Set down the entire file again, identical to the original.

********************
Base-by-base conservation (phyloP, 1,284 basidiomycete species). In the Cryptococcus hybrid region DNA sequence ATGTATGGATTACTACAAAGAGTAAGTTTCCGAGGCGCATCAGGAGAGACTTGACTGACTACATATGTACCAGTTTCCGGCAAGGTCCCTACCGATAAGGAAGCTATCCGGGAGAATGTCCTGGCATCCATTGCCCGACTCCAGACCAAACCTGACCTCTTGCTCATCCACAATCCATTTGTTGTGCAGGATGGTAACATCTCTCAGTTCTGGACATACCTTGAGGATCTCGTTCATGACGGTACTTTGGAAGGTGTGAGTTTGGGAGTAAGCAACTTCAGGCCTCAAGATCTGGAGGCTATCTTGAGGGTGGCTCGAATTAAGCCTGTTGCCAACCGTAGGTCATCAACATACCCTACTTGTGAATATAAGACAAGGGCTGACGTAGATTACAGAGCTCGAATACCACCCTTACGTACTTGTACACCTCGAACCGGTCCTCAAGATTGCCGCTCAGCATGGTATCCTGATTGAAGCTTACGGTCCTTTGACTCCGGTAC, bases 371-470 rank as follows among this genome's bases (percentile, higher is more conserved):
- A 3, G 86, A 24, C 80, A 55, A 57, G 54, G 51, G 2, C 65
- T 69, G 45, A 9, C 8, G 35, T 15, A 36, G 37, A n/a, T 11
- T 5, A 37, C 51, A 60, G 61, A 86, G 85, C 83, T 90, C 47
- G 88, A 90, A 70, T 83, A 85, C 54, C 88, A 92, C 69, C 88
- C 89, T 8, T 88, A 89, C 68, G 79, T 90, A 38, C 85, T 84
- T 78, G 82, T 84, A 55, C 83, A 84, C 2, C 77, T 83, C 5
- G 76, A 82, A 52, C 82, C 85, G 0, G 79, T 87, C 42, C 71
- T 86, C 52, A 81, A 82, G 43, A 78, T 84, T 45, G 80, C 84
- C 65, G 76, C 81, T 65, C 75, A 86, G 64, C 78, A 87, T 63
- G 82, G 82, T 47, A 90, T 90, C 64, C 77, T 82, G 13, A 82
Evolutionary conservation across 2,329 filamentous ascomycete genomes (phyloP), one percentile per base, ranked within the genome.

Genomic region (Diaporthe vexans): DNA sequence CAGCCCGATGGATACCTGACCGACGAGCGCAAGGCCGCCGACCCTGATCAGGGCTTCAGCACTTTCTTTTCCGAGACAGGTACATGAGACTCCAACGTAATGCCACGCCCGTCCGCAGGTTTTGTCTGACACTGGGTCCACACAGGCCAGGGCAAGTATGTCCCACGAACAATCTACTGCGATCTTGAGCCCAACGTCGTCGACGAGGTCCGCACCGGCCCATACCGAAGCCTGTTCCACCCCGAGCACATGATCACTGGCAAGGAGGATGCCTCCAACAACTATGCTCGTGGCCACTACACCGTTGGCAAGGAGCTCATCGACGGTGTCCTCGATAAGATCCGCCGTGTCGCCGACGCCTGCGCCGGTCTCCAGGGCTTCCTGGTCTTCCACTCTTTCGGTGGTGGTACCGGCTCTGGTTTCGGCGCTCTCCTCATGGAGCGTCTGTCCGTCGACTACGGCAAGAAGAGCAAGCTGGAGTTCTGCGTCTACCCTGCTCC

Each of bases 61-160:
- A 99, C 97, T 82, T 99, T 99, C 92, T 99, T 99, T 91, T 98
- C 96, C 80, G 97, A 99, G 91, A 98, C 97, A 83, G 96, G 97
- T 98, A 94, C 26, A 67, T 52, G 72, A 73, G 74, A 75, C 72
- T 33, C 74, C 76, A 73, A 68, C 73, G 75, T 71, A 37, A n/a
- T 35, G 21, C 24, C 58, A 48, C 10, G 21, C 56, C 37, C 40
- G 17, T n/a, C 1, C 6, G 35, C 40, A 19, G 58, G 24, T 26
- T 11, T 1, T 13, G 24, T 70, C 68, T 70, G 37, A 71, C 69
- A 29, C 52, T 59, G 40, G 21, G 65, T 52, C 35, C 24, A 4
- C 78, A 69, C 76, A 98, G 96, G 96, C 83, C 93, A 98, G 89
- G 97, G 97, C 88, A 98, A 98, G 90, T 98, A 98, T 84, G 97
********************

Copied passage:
Base-by-base conservation (phyloP, 1,284 basidiomycete species). In the Cryptococcus hybrid region DNA sequence ATGTATGGATTACTACAAAGAGTAAGTTTCCGAGGCGCATCAGGAGAGACTTGACTGACTACATATGTACCAGTTTCCGGCAAGGTCCCTACCGATAAGGAAGCTATCCGGGAGAATGTCCTGGCATCCATTGCCCGACTCCAGACCAAACCTGACCTCTTGCTCATCCACAATCCATTTGTTGTGCAGGATGGTAACATCTCTCAGTTCTGGACATACCTTGAGGATCTCGTTCATGACGGTACTTTGGAAGGTGTGAGTTTGGGAGTAAGCAACTTCAGGCCTCAAGATCTGGAGGCTATCTTGAGGGTGGCTCGAATTAAGCCTGTTGCCAACCGTAGGTCATCAACATACCCTACTTGTGAATATAAGACAAGGGCTGACGTAGATTACAGAGCTCGAATACCACCCTTACGTACTTGTACACCTCGAACCGGTCCTCAAGATTGCCGCTCAGCATGGTATCCTGATTGAAGCTTACGGTCCTTTGACTCCGGTAC, bases 371-470 rank as follows among this genome's bases (percentile, higher is more conserved):
- A 3, G 86, A 24, C 80, A 55, A 57, G 54, G 51, G 2, C 65
- T 69, G 45, A 9, C 8, G 35, T 15, A 36, G 37, A n/a, T 11
- T 5, A 37, C 51, A 60, G 61, A 86, G 85, C 83, T 90, C 47
- G 88, A 90, A 70, T 83, A 85, C 54, C 88, A 92, C 69, C 88
- C 89, T 8, T 88, A 89, C 68, G 79, T 90, A 38, C 85, T 84
- T 78, G 82, T 84, A 55, C 83, A 84, C 2, C 77, T 83, C 5
- G 76, A 82, A 52, C 82, C 85, G 0, G 79, T 87, C 42, C 71
- T 86, C 52, A 81, A 82, G 43, A 78, T 84, T 45, G 80, C 84
- C 65, G 76, C 81, T 65, C 75, A 86, G 64, C 78, A 87, T 63
- G 82, G 82, T 47, A 90, T 90, C 64, C 77, T 82, G 13, A 82
Evolutionary conservation across 2,329 filamentous ascomycete genomes (phyloP), one percentile per base, ranked within the genome.

Genomic region (Diaporthe vexans): DNA sequence CAGCCCGATGGATACCTGACCGACGAGCGCAAGGCCGCCGACCCTGATCAGGGCTTCAGCACTTTCTTTTCCGAGACAGGTACATGAGACTCCAACGTAATGCCACGCCCGTCCGCAGGTTTTGTCTGACACTGGGTCCACACAGGCCAGGGCAAGTATGTCCCACGAACAATCTACTGCGATCTTGAGCCCAACGTCGTCGACGAGGTCCGCACCGGCCCATACCGAAGCCTGTTCCACCCCGAGCACATGATCACTGGCAAGGAGGATGCCTCCAACAACTATGCTCGTGGCCACTACACCGTTGGCAAGGAGCTCATCGACGGTGTCCTCGATAAGATCCGCCGTGTCGCCGACGCCTGCGCCGGTCTCCAGGGCTTCCTGGTCTTCCACTCTTTCGGTGGTGGTACCGGCTCTGGTTTCGGCGCTCTCCTCATGGAGCGTCTGTCCGTCGACTACGGCAAGAAGAGCAAGCTGGAGTTCTGCGTCTACCCTGCTCC

Each of bases 61-160:
- A 99, C 97, T 82, T 99, T 99, C 92, T 99, T 99, T 91, T 98
- C 96, C 80, G 97, A 99, G 91, A 98, C 97, A 83, G 96, G 97
- T 98, A 94, C 26, A 67, T 52, G 72, A 73, G 74, A 75, C 72
- T 33, C 74, C 76, A 73, A 68, C 73, G 75, T 71, A 37, A n/a
- T 35, G 21, C 24, C 58, A 48, C 10, G 21, C 56, C 37, C 40
- G 17, T n/a, C 1, C 6, G 35, C 40, A 19, G 58, G 24, T 26
- T 11, T 1, T 13, G 24, T 70, C 68, T 70, G 37, A 71, C 69
- A 29, C 52, T 59, G 40, G 21, G 65, T 52, C 35, C 24, A 4
- C 78, A 69, C 76, A 98, G 96, G 96, C 83, C 93, A 98, G 89
- G 97, G 97, C 88, A 98, A 98, G 90, T 98, A 98, T 84, G 97